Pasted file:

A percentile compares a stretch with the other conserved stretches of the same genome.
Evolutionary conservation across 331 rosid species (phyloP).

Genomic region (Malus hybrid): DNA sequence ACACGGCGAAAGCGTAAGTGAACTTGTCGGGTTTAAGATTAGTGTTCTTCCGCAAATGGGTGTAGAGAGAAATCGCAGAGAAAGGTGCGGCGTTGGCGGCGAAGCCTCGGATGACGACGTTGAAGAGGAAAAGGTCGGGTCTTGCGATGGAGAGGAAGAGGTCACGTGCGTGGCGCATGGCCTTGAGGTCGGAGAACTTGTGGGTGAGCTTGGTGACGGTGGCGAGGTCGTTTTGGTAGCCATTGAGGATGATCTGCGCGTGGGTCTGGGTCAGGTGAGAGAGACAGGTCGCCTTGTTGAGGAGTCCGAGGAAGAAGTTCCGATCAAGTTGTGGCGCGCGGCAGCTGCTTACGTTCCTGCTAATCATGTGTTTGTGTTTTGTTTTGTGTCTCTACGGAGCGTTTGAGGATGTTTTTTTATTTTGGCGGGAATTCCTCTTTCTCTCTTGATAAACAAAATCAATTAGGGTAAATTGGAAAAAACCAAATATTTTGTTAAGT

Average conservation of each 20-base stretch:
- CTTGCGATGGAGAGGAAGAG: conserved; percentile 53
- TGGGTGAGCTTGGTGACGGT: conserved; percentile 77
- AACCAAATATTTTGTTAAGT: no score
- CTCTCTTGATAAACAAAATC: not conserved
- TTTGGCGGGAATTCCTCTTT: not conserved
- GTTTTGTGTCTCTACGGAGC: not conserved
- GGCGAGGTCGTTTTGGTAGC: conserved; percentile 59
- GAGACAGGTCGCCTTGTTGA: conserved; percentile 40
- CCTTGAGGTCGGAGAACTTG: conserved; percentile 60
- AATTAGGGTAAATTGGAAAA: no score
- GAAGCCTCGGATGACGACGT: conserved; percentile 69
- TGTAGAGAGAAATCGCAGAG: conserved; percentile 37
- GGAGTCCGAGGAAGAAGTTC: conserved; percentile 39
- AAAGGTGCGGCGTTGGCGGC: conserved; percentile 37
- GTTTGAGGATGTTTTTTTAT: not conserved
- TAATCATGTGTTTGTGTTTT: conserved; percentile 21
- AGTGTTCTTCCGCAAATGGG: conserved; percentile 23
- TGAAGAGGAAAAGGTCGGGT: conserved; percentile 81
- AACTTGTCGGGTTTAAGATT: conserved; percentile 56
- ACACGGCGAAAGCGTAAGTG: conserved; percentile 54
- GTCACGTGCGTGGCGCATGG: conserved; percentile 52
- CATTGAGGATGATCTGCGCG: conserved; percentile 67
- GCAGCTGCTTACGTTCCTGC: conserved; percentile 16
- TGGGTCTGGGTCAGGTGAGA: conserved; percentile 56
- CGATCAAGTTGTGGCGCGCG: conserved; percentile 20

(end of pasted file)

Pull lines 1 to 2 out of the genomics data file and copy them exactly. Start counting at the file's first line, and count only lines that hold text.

A percentile compares a stretch with the other conserved stretches of the same genome.
Evolutionary conservation across 331 rosid species (phyloP).